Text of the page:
Maria Thereza Alves

Recipes for Survival
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Wake in Guangzhou: The History of the Earth


Wake in Guangzhou: The History of the Earth, 2008


Some seeds arrive into the city by the movement of people. Guangzhou’s historically important port, in China trades with the world and this provides countless opportunities for the influx of seeds. Trains, cars, ships and animals also transport seeds. Wind and rain sweep seeds from one place to the other. Birds flying across the continents bring seeds.

A sample of earth was removed from Huagui lu, a street in the Liwan District, the former merchant quarters of Guangzhou. It was the only city through which foreigners were allowed to enter China and the Liwan District, the only place in China that foreigners were allowed to live in.

The earth sample was placed in the courtyard of the Guangzhou Contemporary Art Museum and the dormant seeds previously buried in deep layers germinated and plants grew. Meanwhile research uncovered the possibilities of seed carriers to the Liwan District. People, their travels, their friendships, lovers, the people they encountered at meetings, parties, festivals, the store they bought their groceries and clothes from, the horses or cars or buses they rode, the artists they met, the theatres they visited and what tea they drank and from where it was picked from and who picked it could potentially contribute to the seed bank at Huangui lu.

The plants that grow from the mound of earth can reflect the history of the site.

The mound of earth is a monument garden of past, present and future possibilities, of consequential and inconsequential encounters.

overview (PDF) about the whole project Wake in Guangzhou

. The investigation of the arrival of seeds in Guangzhou began with Ibn Battuta, a Berber from Algeria. He was famously a world traveller in the 12th century, travelling to Damascus, Cairo, Bethlehem, Iraq, Aden, Zanzibar, Oman, Anatolia, the Maldives – where he married – and many other places before arriving in Guangzhou; seeds could have arrived with him from any of these places.

. Emperor Qianlong liked to have big birthday parties where foreign guests would arrive via Guangzhou, and then make their way to the capital. They came with lavish gifts, sometimes as extreme as elephants and giraffes. These animals could have had seeds from their home attached to their fur that could have fallen off when they disembarked.

. Rice was imported into China through the port of Guangzhou; there are 60 different types of weeds that grow among the rice from Vietnam, any of which could have come to Guangzhou.

. Mr. Wu, a Chinese merchant with authorisation to trade with foreigners – and therefore an imminent seed mover – collected the work of the artist Tinqgua who had a studio in the foreign quarters. A business associate of Mr. Wu, Augustine Heard, who came from Massachusetts in the USA and had business dealings in Australia, also collected works by Tinqgua. This presented more opportunities for the arrival of seeds.

. Several European countries had consuls in foreign parts, including Germany, along with a map of how winds (and therefore perhaps floating seeds) circulated in the area around the former German colony of Tanzania, which could then have arrived with diplomats.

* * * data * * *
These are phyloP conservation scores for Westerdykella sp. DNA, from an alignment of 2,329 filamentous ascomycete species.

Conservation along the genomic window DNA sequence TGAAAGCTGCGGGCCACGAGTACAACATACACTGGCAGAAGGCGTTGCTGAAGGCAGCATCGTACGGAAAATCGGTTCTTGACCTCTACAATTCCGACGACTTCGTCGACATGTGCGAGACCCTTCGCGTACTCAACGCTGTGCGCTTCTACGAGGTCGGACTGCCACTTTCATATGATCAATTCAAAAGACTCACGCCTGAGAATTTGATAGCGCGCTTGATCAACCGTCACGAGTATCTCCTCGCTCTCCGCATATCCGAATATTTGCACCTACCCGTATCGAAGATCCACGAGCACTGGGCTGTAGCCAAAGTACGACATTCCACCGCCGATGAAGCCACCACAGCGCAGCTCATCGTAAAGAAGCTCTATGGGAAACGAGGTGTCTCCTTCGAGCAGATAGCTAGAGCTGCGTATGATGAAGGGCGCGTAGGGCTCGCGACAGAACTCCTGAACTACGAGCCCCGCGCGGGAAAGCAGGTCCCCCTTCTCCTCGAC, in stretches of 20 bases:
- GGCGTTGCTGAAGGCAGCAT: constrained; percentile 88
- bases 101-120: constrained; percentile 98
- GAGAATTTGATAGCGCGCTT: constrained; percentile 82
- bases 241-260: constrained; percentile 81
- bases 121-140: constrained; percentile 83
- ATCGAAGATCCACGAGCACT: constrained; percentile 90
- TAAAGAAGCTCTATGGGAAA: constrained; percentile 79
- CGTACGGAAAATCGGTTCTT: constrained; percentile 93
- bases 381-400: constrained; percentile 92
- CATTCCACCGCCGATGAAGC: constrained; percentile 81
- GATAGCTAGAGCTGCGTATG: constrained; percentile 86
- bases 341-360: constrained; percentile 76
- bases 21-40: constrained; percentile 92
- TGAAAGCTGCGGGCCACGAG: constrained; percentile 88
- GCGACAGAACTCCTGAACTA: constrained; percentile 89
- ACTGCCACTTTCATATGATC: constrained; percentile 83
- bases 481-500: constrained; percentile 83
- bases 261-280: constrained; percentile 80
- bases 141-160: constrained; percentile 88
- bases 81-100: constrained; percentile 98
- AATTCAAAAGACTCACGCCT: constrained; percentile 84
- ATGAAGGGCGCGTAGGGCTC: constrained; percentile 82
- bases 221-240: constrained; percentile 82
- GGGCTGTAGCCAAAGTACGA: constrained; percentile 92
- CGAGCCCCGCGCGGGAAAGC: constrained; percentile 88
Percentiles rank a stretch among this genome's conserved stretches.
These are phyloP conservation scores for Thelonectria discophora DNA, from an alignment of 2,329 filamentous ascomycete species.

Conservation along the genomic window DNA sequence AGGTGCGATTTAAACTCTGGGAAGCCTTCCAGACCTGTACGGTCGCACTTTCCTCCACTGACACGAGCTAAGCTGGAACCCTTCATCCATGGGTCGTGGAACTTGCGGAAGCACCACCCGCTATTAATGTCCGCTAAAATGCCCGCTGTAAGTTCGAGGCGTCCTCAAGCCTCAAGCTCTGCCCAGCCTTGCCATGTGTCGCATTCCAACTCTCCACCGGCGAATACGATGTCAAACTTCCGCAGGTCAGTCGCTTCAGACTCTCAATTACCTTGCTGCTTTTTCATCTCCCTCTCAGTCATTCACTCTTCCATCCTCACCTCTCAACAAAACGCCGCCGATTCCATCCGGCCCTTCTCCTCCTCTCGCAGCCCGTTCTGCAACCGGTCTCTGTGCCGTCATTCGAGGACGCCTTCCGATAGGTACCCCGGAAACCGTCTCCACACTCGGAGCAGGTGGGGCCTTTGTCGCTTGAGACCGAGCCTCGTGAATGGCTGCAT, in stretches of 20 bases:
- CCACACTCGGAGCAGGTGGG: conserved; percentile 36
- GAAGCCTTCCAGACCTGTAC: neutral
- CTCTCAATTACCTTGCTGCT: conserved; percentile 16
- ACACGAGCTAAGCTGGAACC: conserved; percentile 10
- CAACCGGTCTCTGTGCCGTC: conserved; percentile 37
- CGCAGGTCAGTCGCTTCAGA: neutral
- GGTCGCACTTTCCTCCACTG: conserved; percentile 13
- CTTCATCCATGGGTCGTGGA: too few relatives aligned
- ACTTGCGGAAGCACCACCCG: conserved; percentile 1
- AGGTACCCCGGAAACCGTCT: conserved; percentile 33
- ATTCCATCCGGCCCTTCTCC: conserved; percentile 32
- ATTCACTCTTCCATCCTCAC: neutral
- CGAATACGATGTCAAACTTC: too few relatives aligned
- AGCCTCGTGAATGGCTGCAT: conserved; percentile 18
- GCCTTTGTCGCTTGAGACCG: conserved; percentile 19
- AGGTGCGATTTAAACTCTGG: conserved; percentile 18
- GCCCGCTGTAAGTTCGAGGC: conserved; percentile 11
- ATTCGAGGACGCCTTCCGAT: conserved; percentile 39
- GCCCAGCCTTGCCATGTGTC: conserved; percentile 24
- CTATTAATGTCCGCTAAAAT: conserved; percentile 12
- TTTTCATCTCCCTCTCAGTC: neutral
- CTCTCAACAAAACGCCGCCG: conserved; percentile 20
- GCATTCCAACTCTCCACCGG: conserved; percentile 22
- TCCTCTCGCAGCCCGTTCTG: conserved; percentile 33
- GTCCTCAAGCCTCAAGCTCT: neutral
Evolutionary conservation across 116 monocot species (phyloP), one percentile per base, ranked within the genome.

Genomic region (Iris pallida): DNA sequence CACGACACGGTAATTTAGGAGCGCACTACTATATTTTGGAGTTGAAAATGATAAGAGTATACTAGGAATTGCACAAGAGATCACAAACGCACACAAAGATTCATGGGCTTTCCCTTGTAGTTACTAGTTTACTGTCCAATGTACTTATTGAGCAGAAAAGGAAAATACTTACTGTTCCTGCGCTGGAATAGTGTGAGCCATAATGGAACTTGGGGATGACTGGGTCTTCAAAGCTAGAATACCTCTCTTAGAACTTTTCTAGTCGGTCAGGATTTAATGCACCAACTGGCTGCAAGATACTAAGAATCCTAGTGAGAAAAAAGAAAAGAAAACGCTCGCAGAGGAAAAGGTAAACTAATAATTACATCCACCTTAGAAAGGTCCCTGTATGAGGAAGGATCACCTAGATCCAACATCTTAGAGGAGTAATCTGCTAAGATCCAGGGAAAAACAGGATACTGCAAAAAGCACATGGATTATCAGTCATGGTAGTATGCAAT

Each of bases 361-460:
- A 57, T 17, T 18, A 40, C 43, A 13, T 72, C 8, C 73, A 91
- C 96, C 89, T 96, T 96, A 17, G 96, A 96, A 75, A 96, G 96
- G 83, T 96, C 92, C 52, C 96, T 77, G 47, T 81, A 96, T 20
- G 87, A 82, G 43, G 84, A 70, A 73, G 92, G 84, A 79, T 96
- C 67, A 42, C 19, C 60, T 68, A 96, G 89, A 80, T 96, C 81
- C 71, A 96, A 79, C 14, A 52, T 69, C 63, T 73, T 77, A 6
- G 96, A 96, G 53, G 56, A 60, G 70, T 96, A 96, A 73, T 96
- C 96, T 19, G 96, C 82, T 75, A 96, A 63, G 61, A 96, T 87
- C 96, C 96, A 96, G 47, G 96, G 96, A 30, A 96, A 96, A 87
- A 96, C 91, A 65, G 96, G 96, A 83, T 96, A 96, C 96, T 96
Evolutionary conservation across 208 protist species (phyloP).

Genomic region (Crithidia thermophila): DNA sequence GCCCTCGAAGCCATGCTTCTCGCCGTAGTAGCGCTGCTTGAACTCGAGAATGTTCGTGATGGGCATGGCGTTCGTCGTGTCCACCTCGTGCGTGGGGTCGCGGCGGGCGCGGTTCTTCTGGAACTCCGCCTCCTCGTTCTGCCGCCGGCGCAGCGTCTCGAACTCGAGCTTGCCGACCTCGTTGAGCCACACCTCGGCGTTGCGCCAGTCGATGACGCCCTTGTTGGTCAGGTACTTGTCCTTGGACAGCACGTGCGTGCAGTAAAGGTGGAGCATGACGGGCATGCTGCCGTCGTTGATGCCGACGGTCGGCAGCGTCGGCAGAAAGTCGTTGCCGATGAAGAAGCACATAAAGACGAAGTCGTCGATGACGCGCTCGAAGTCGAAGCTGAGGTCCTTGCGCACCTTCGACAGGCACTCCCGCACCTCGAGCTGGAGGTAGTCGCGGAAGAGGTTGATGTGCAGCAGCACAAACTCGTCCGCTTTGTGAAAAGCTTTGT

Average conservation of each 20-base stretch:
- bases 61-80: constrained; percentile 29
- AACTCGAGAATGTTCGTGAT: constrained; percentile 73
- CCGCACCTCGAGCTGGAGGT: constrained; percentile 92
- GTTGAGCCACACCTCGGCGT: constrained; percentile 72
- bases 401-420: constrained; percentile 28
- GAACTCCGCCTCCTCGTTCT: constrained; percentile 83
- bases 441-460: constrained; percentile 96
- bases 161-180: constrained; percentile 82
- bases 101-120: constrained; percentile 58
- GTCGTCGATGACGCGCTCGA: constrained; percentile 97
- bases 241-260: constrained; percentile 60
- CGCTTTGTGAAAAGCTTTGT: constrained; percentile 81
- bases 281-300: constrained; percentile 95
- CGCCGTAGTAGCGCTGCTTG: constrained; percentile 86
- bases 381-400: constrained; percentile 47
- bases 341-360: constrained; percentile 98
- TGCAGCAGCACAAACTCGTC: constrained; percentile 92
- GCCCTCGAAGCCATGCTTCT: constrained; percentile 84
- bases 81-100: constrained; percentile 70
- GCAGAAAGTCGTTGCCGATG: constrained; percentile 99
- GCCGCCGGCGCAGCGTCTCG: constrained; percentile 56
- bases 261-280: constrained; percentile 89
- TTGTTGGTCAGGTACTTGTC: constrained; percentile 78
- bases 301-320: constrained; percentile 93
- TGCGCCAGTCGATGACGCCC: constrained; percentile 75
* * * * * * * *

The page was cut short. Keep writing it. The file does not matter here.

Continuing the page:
. Sun Yat–sen, the leader of the first Chinese Revolution, had a pharmacy just a few streets from the earth site. He had studied in Hawaii where he received an award from King Kalakava who was the first monarch to tour around the world. Sun then travelled throughout China, Asia and Europe to raise funds for the Chinese revolution and met many people like Silas Aaron Hardcon, who was from Iran but grew up in Bombay and moved to China. Sun met Mariano Ponce who was from the Philippines and studied in Madrid but fled for political reasons to France, Hong Kong and Yokohama; he later became a diplomat. The artist, He Xiagning, from Hong Kong, was a member of Sun Yat-sen’s central committee and travelled to the Philippines, Singapore, Sri Lanka, Paris and Germany and other places for her exhibits; seeds could have attached to her clothes and fallen in Guangzhou when she had meetings with Sun. The engineer Zhan Tianyu studied in Connecticut and traversed China building railroads; Sun met with him because he was curious about trains.

. Soong Ching-ling from Shanghai was a pilot who flew in the first airplane manufactured in China. She married Sun Yat-sen. Seeds could have arrived in Guangzhou from any of the couple’s or the airplane’s encounters. Soong started a magazine with Israel Epstein who was born in Warsaw and whose mother had been in exile in Siberia. The family then moved to Tientsin, after awhile he moved to Britain and returned to China at the invitation of Soong. He then travelled to Tibet and Beijing. As head of United Press, he met many foreign reporters. Soong also met with heads of state such as the Queen of Belgium; seeds from Belgium’s former colony, Congo, could therefore have arrived in Guangzhou.

. The historical documentation of Guangzhou ended with an image of Soong feeding pigeons… Ducks also hang out with pigeons to get some bread crumbs… Some ducks in Guangzhou travel from Europe to Africa… And they can bring seeds.

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